Survey Reveals Ongoing Misconceptions and Concerns Regarding Biosimilars

Adoption of biosimilars continues to rise in the United States, but oncologists’ knowledge regarding these agents has not kept pace, according to data presented at the virtual 2021 American Society of Clinical Oncology (ASCO) Quality Care Symposium.

Findings from a survey of nearly 300 clinical oncologists identified major knowledge deficits on basic features of biosimilars. In addition, oncologists in community and private practice settings were more concerned about safety and efficacy than those in academic practices, the investigators of the study reported.

“Approximately half of oncologists surveyed did not realize that biosimilars were not the same as generic medications,” said lead study investigator John Devin Peipert, PhD, Assistant Professor, Medical Social Sciences, Northwestern University Feinberg School of Medicine, Chicago, IL. “That might be a technical point, but we found it remarkable that something so basic would not be known by all oncologists.”

“Clearly, there is a great deal of opportunity for new educational interventions or quality improvement programs for oncologists,” he added.

As Dr Peipert explained, biosimilars are biologic medicines that are highly similar to existing licensed biologic products, with no clinically meaningful differences in terms of safety and efficacy. Despite the potential of biosimilars to significantly reduce healthcare costs, however, uptake in the United States has been slower than expected, which may derive from oncologists’ hesitancy about these products.

“After speaking to several providers, we learned that biosimilar adoption is not really a patient-level decision point,” said Dr Peipert. “It comes down to the physicians, specifically their ability and willingness to prescribe. Sometimes they have that freedom; sometimes they don’t.”

To examine oncologists’ knowledge, attitudes, and experience with biosimilars, the researchers conducted a large-scale survey using the ASCO Survey Research Pool. From October 6, 2020, to November 16, 2020, clinical oncologists completed a 29-question survey designed with structured input from clinical and healthcare system experts and literature review.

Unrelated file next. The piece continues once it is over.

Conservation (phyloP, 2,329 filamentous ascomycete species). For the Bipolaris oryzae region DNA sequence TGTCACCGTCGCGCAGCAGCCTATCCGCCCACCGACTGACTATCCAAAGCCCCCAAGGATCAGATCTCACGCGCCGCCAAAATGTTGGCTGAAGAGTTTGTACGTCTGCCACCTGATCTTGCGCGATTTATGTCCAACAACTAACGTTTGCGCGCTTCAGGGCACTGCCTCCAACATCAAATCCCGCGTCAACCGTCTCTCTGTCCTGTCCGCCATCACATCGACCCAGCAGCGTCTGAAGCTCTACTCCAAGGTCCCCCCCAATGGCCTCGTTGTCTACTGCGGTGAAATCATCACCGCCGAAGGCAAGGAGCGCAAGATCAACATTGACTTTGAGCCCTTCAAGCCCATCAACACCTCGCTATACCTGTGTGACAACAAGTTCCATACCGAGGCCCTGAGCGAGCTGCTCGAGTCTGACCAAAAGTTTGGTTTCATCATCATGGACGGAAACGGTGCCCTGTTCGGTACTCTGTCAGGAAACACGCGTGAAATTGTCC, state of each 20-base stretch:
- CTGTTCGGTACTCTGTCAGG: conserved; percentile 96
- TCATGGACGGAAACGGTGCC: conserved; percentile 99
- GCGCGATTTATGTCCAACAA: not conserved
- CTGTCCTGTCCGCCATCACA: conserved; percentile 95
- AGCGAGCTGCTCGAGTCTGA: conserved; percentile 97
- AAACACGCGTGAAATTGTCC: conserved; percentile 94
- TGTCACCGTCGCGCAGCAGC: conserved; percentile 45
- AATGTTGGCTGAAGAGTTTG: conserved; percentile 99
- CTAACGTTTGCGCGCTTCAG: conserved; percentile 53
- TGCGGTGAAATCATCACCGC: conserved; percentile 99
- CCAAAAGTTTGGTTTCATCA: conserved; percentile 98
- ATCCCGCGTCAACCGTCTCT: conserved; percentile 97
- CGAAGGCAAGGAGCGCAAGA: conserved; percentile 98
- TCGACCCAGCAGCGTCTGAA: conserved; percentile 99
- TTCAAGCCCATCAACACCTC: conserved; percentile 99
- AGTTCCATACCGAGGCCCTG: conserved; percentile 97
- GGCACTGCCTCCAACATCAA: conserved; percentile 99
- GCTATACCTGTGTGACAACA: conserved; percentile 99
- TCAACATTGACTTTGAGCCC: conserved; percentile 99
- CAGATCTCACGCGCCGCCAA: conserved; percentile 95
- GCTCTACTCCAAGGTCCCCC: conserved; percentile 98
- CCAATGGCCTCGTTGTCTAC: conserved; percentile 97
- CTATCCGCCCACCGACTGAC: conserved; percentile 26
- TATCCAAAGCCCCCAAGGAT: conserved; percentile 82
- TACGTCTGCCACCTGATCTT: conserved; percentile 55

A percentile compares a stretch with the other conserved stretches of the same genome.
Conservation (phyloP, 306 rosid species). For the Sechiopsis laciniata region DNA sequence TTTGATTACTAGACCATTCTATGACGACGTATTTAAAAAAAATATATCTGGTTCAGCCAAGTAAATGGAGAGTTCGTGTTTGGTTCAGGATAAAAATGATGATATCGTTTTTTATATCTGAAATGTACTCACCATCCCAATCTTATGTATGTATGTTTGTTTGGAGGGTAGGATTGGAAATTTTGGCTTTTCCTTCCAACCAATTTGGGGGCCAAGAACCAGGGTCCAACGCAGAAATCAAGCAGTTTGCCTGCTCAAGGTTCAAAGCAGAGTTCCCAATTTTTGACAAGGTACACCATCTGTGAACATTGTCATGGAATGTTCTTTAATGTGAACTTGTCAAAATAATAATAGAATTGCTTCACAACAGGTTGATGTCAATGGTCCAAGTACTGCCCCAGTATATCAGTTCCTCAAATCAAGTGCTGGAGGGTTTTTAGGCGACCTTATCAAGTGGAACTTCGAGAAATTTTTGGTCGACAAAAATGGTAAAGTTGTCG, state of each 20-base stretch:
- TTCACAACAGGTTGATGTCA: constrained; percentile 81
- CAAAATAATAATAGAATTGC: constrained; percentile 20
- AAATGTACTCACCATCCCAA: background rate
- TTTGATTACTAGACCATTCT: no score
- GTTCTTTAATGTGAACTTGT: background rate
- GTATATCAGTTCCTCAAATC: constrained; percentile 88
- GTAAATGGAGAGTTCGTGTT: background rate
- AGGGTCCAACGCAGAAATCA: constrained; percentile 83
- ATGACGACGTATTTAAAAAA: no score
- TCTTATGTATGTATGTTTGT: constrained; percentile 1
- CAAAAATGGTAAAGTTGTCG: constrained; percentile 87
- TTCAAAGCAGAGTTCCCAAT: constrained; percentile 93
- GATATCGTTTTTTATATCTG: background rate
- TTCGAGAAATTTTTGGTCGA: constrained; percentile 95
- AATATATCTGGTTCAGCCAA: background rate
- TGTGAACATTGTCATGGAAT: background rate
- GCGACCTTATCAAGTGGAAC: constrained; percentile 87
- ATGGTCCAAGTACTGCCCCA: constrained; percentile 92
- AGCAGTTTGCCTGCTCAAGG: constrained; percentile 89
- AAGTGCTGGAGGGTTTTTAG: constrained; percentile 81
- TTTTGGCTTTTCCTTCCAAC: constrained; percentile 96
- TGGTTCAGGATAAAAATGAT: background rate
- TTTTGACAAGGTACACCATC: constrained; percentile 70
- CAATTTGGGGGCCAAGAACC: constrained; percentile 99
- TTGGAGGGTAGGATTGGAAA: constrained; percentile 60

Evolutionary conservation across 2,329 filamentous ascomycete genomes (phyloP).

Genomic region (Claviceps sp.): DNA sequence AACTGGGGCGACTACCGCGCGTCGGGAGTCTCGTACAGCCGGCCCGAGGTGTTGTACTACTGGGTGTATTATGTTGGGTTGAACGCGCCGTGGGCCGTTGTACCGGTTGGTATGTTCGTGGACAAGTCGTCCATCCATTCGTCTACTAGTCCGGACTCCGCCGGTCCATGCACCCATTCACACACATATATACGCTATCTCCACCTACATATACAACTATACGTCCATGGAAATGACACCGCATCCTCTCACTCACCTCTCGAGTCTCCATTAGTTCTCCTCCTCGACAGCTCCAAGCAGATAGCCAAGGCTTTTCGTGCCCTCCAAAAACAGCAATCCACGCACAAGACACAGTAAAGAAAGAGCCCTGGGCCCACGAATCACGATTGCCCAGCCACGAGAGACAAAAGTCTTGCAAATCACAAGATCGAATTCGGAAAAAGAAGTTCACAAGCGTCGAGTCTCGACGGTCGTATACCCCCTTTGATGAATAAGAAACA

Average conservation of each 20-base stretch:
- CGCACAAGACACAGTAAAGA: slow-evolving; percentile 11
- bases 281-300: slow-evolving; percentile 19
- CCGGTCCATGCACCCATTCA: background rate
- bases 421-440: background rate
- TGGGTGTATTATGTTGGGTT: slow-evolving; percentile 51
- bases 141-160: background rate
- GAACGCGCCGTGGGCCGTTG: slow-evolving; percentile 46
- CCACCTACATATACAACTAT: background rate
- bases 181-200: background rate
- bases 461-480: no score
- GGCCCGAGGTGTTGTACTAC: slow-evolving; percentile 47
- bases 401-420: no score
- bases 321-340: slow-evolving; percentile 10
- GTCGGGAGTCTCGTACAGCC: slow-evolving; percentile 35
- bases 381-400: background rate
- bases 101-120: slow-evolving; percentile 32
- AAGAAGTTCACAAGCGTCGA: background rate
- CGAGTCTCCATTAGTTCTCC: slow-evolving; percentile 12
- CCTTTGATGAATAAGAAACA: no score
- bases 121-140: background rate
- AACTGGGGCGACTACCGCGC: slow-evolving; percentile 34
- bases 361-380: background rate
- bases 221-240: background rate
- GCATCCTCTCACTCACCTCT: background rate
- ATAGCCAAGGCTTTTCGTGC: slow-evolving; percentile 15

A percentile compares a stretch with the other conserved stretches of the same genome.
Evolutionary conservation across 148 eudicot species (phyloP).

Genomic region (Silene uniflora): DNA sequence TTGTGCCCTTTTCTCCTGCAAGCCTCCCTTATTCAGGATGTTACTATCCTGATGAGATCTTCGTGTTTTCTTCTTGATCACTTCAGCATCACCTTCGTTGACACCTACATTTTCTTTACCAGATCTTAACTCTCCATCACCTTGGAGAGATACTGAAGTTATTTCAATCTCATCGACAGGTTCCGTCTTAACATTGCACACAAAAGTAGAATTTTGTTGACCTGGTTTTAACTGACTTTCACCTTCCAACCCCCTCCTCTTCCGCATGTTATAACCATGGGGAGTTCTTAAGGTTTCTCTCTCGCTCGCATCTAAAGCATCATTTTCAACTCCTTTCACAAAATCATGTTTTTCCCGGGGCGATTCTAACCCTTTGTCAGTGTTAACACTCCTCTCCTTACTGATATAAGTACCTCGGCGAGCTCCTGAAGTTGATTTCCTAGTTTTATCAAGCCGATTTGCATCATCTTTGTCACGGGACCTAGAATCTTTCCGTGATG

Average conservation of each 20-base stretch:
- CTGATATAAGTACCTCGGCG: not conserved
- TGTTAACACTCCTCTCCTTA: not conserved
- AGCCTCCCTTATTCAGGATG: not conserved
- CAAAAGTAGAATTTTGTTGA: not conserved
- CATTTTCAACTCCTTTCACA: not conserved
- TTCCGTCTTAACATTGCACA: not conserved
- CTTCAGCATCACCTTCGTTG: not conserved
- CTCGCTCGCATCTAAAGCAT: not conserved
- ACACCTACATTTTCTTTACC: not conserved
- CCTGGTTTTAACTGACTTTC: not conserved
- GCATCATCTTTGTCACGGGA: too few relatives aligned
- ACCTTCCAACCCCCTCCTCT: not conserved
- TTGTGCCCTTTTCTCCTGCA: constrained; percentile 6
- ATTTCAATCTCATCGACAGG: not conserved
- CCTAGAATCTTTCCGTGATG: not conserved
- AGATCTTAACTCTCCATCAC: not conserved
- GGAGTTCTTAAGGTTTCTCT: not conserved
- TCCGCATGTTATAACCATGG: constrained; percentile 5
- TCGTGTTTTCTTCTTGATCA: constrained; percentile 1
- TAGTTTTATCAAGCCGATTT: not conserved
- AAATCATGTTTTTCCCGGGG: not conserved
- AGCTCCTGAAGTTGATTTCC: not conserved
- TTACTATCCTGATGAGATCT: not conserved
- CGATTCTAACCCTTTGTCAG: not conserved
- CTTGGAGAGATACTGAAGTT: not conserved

Knowledge Deficits and Concerns

Of the 269 survey respondents, 88% said that they treated patients with biosimilars and reported that biosimilars were required at their institution. Nevertheless, said Dr Peipert, approximately half of respondents indicated (incorrectly) that biosimilars are the same as generics. Responding oncologists also indicated a lack of knowledge about interchangeables—products that a patient may receive without consulting the prescriber.

“Although a majority of oncologists reported treating with biosimilars, their knowledge of biosimilars was limited,” said Dr Peipert.

In addition, more than one-third (38%) of oncologists in community and private practice settings each reported that concerns with efficacy have been a barrier to use of biosimilars while 30% and 29%, respectively, noted concerns about biosimilar safety. Oncologists in academic hospitals, on the other hand, were far less likely to report such concerns.

“Oncologists are aware of biosimilars, but they don’t seem to know a ton about them,” said Dr Peipert. “That lack of knowledge may cause hesitancy to prescribe these drugs in some cases, even though they are coming on the market with equivalent efficacy and safety.”

Educational Interventions Needed

As Dr Peipert explained, the gap between the supply and demand for education suggests a need for new biosimilar quality improvement and educational programs in the United States. These programs should build curricula to address key knowledge gaps and misperceptions among oncologists.

“As more and more biosimilars are approved and show up in formularies, oncologists will become increasingly interested in consuming educational resources that are available,” said Dr Peipert. “There is a huge opportunity for new educational interventions or quality improvement programs for oncologists, but we should determine the optimal way to deliver that information first.”

According to Dr Peipert, such educational resources should consist of easy-to-consume comparisons between biosimilars and generics along with statements about interchangeables and bulleted reviews of the evidence regarding biosimilar safety and efficacy.

“These resources wouldn’t have to be too intensive because some of the lack of knowledge was about very basic elements,” he concluded.

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